Mowlavi Abdolhamid, the top religious leader of Iran's largely Sunni Baluch population

Iranian Sunni Leader Suggests Power Centralized 'Elsewhere'

Saturday, 06/08/2024

Iran's top Sunni cleric, Mowlavi Abdolhamid, lamented the country's severe economic challenges, citing the failure of both "reformist" and conservative factions to manage government affairs effectively.

"Iranians are grappling with unprecedented challenges as their currency faces massive devaluation, ranking among the world's least valuable, despite the nation's abundant natural resources, such as gas and oil," said the top religious leader of Iran’s largely Sunni Baluch population during his Friday prayer sermons in Zahedan, the provincial capital of Sistan-Baluchestan.

The statement comes amid upcoming snap presidential elections, called following the sudden death of President Ebrahim Raisi in a helicopter crash on May 19. Mohammad Mokhber has since assumed the role of acting president.

The outspoken cleric emphasized the nation's desire for freedom and women's demand for equal rights, pointing to the failure of both "reformist" and conservative factions to fulfill these aspirations.

“Despite their promises, the previous administrations failed to deliver. Reformists also failed to bring about a meritocracy system,” he said. “We talked to the fundamentalists [conservatives] about national and regional problems, but they didn't show any real commitment to solving them.”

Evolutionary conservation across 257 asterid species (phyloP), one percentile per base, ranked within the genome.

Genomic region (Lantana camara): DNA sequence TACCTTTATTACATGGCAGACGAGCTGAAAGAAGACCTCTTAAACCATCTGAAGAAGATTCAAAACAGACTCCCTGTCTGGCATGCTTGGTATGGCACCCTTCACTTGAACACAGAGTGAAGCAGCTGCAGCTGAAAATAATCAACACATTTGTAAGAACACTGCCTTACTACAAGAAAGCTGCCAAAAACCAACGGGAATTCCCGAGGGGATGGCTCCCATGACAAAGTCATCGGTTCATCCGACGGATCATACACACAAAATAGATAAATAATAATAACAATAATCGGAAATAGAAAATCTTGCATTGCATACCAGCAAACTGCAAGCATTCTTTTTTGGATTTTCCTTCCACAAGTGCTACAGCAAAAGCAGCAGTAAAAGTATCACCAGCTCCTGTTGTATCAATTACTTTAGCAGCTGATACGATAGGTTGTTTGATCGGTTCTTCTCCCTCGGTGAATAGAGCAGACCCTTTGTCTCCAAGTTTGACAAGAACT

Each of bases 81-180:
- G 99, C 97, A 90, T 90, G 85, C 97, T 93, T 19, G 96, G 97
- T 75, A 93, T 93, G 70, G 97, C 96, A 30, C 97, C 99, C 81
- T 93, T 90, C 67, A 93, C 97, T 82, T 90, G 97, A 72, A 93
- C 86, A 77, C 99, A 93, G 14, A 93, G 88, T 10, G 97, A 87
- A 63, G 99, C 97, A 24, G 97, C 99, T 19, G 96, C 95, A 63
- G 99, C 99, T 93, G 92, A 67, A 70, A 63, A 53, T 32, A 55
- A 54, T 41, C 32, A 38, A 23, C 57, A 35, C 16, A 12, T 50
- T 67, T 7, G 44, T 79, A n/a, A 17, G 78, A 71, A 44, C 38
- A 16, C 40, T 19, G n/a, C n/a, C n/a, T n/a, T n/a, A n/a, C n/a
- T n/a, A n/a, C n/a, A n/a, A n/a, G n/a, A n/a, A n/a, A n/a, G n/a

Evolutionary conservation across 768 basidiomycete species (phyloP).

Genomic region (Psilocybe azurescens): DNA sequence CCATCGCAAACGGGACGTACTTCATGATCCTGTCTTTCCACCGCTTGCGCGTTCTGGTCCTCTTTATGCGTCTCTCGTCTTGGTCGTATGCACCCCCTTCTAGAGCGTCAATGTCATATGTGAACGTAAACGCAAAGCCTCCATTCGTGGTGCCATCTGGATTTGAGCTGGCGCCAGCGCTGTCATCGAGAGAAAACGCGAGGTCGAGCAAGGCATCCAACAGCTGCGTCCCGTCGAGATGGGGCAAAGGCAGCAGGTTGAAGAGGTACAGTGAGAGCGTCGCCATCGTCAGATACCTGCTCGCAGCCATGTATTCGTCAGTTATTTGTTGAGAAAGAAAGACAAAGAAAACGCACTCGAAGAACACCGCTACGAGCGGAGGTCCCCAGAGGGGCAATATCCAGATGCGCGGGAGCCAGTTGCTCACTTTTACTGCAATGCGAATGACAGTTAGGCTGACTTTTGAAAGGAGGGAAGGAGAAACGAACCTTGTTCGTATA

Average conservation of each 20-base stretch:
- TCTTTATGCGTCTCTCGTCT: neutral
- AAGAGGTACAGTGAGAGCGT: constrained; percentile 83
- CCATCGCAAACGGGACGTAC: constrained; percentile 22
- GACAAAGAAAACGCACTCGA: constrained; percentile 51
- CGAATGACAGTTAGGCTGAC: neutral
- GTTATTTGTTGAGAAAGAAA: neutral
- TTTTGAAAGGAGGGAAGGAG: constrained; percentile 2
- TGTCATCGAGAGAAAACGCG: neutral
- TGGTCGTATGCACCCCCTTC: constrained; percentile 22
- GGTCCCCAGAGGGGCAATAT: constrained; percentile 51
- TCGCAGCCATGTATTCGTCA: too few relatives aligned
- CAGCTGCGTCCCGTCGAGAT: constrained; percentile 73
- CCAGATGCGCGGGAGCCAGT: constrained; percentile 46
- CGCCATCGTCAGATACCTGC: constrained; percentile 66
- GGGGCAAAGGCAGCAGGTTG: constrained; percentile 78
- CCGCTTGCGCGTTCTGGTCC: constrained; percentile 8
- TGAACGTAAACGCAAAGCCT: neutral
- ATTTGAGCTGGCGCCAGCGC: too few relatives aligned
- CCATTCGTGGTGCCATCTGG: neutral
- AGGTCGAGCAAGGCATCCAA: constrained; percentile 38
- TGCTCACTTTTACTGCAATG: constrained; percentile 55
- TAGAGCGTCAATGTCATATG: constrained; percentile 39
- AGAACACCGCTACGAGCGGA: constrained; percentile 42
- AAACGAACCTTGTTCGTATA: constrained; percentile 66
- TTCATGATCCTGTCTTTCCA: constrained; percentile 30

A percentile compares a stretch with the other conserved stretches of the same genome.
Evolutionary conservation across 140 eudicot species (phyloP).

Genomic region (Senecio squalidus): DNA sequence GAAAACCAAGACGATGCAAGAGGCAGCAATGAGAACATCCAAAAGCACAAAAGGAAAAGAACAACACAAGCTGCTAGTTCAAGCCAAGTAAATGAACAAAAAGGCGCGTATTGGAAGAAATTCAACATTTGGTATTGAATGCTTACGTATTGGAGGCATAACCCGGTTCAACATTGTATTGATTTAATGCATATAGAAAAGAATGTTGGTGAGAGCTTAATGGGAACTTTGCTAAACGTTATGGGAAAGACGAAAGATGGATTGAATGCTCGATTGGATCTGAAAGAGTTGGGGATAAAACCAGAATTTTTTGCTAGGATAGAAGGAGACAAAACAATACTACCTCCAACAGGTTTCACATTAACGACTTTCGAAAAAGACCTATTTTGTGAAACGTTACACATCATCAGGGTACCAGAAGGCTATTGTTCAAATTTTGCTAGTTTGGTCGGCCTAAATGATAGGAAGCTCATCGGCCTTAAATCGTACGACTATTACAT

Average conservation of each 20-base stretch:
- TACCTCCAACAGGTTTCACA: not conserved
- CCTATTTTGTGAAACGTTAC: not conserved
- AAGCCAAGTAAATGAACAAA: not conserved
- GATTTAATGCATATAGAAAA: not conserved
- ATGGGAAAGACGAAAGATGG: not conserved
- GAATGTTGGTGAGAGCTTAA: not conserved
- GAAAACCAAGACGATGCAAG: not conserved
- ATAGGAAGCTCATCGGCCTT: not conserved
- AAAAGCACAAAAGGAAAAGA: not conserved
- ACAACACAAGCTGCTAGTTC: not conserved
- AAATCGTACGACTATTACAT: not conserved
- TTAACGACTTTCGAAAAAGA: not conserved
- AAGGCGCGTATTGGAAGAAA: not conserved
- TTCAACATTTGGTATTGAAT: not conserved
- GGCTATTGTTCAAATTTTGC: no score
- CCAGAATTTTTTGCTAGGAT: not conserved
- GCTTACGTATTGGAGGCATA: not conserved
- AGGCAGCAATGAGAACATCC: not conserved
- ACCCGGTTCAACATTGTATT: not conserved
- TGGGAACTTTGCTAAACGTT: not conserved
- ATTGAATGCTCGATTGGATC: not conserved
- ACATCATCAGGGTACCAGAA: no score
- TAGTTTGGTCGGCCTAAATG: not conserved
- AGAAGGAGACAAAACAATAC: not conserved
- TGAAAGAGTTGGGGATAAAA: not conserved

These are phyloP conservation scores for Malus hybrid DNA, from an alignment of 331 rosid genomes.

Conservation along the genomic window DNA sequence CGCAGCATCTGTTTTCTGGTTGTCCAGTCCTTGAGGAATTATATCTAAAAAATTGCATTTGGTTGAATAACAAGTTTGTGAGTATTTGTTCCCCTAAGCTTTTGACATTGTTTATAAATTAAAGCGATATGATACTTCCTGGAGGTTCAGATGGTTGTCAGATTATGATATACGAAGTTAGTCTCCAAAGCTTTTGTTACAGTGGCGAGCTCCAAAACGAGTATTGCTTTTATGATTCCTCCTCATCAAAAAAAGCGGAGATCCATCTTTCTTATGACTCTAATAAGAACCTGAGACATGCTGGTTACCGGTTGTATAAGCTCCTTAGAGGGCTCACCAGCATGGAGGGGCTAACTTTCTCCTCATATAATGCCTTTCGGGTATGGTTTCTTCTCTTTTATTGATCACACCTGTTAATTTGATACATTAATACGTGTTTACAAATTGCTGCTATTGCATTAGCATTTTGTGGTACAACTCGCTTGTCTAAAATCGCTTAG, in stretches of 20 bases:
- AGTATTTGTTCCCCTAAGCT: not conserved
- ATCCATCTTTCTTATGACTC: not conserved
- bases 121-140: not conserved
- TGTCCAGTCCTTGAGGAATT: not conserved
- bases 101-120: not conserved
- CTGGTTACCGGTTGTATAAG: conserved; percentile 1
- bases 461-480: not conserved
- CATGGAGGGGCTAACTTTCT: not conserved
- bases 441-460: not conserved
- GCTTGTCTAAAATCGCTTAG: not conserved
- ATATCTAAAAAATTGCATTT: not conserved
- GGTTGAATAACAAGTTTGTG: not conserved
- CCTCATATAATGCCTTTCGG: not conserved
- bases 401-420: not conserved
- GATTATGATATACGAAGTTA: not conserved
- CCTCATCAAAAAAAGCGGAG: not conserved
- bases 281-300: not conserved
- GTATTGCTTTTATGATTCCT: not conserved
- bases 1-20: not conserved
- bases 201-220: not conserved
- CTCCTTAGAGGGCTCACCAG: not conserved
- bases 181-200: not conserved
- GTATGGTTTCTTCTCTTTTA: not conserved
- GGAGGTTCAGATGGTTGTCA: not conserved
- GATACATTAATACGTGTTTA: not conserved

Former president Hassan Rouhani standing next to Mowlavi Abdolhamid

In his critique of past administrations, Abdolhamid highlighted their constrained authority, asserting that "affairs are overseen from elsewhere," likely referring to Supreme Leader Khamenei's ultimate control over decisions, and raised concerns regarding the state's transparency and accountability.

“The previous administration [under Hassan Rouhani] pledged to appoint 10 Sunni ambassadors, having received nominations from us for these positions. However, the Foreign Minister said that decision-making powers were not solely within their jurisdiction, and other institutions are involved in the decision-making,” Abdolhamid said.

Khamenei and his supporters have largely hesitated to acknowledge the economic strain on the country.

Pointing to the "weight of responsibilities" inherent in the role of president, the outspoken cleric questioned the candidates, asking if they have considered strategies to address the pressing issues facing the country, issues that have contributed to a rise in suicides.

Abdolhamid's views seem to align with many critics who consider the Iranian presidency to be more of a symbolic post. With significant decisions made at Khamenei's headquarters.

The incoming president, set to be elected by the end of June, faces the challenge of addressing escalating economic woes exacerbated by ongoing oil export and banking restrictions due to international sanctions. These sanctions primarily stem from Iran's advancing nuclear program and financial support for terrorist groups, like Hamas and Hezbollah.

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